On a side note, Shuttle capable of retrieving satellites was something the Soviets ***did not*** like as their recon birds were ripe for pickings.

On NASAwatch someone posted this insightful comment:
"I blame most of the destination argument on the creation of the Mars underground in the 1980's. Prior to that NASA was focused on using the Shuttle for industrialization in LEO with projects like demonstrating the repair and return of satellites, building structural items in orbit, tethers, etc., all logical starting points for building a Cislunar industrial capability that would have given us the Solar System. NASA didn't even have plans to send robots to Mars. By advocating that we needed to skip the Moon and go rushing off to Mars they started this entire useless destination debate that has paralyzed space policy ever since."

Comment: don't need a nuke, just Newtons Law (Score 1) 272 272

David Morrison of SETI has said only need to nudge it by impacting it with a spacecraft, that will change it's trajectory [of course need to do it way ahead before impact, and careful calculations]. Other than that, sounds like excuse to keep some A or H bombs lying around. And of course using them on a NEO is very dramatic, add Bruce Willis and you have a classic (there was another asteroid movie that came out same time, it has been forgotten). Plus ever since the movie "Marooned," a common movie plot of problem solved are secret USAF spaceships (as illustrated by SensitiveMale).

Comment: Re:Not a moral conundrum (Score 1) 298 298

The look of absolute horror on his face when he asked "Why would you want to see that?" is something I have not forgotten.

I've noticed veterans that have been in combat rarely talk about it. When they do, a common theme is how chaotic it was. And those who talk a lot about battles and firefights were never in one.

Comment: dial before you dig (Score 1) 168 168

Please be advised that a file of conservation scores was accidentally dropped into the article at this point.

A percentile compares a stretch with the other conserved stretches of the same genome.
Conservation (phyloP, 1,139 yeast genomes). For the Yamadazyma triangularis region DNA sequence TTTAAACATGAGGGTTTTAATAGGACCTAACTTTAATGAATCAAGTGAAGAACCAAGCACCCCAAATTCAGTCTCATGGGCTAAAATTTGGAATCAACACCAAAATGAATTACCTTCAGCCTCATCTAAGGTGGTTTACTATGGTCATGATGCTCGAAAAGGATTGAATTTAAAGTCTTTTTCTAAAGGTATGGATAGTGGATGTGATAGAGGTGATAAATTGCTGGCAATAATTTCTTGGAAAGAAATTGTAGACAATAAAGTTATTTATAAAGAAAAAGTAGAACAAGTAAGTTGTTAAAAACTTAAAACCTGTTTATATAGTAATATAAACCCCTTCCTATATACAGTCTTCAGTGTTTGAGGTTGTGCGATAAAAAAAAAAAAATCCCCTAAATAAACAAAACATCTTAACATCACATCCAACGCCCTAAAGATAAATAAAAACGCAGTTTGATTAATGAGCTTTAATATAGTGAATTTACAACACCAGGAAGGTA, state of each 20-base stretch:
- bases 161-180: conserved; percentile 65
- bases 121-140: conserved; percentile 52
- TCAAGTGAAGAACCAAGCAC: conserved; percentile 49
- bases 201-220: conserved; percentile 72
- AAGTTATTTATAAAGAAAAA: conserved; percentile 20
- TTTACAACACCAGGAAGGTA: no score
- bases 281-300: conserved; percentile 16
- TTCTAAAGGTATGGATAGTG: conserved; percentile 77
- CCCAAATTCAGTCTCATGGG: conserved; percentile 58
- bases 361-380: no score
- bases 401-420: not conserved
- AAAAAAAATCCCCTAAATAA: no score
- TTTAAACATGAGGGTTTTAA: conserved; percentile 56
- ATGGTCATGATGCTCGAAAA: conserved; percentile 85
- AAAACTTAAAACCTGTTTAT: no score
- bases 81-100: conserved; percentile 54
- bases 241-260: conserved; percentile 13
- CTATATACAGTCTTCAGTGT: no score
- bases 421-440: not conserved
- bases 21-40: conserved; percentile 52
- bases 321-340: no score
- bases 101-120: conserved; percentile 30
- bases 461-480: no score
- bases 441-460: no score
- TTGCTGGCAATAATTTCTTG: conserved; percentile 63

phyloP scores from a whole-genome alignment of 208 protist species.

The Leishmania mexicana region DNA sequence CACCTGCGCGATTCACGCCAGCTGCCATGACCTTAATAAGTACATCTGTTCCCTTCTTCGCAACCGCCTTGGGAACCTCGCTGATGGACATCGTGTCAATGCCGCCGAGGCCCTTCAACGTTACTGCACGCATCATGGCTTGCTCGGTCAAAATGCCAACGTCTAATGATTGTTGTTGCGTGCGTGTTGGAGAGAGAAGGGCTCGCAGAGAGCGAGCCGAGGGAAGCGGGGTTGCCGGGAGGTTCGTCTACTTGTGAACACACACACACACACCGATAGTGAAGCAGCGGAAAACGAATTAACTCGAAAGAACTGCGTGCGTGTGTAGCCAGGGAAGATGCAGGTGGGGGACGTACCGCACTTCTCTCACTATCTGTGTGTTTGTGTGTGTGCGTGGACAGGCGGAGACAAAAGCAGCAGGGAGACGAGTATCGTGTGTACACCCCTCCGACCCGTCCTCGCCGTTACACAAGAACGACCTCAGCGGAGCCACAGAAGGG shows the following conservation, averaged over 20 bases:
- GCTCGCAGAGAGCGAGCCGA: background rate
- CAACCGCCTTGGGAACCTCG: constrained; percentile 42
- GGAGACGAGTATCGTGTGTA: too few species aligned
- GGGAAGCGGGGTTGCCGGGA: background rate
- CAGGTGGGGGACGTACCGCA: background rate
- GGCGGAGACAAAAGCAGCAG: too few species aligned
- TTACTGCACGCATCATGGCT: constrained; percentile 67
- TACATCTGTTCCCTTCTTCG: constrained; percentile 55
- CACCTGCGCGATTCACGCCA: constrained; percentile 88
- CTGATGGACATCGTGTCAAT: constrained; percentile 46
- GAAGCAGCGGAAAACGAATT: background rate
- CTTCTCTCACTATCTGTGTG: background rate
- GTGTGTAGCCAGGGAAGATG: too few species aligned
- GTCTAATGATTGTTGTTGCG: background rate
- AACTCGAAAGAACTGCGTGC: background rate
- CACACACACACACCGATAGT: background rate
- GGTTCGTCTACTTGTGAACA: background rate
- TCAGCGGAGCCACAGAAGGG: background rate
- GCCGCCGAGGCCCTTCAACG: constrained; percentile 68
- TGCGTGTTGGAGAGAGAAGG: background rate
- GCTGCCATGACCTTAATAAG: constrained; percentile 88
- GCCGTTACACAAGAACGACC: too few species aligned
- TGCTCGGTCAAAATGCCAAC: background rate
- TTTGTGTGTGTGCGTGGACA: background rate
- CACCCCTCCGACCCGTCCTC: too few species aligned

I wonder how often fibers are cut by a backhoe to lay other utilities but didn't do proper homework prior to digging a trench. Or if some of these intentional cuts were actually accidental (or removing old fibers but mistakenly took out the ones still in service). Kind of like the old phrase of stupidity over malicious the likely cause or something like that.

Comment: Re:Let's be honest about the purpose of the hyperl (Score 1) 124 124

Interesting comment. It seems to me people in this country don't have the culture or mindset for high speed rail. In US especially California they are trains of railroad tracks that great grandpa built with grade crossings (problems of cars getting hit by trains, people committing suicide). In other countries HSR are systems (and there are no RR crossings, roads and walkways either go over or under). And then there is the "government is the problem!" bitching while infrastructure continues to deteriorate in this country. I don't see private companies stepping in to fill what needs to be done (except for exclusive areas, not region wide).

Though there are many supporters of HSR in high places, I get suspicious they're mostly motivated for profit (huge construction contracts). I also have email subscription to USHSR, I notice a complete lack of any kind of ASCE participation in all their conferences (maybe they have representation, I haven't find them). But occasionally USHSR puts out some insightful comments such as this:
"Congress members who continue to block funding for high speed rail are increasingly being seen as preventing progress and solutions to the nation's problems. These members of Congress can even be viewed as un-American sitting doing nothing as the nation suffers with our deteriorating transportation systems."

Though Musk's concept is interesting, can it be scaled to cover everywhere? and not just choice places that has business?

Comment: Re:Typical (Score 1) 173 173

Sort of reminds me of what happened to Preston Tucker, just not quite to that extent yet.

What about comparing Musk with that visionary automobile pioneer? There are major differences but I think much better comparison than to a fictional character of Tony Stark. At least Musk has produced usable hardware while Tucker got bogged down with prototypes (hey, Telsa almost went belly-up in 2008).

It is easier to write an incorrect program than understand a correct one.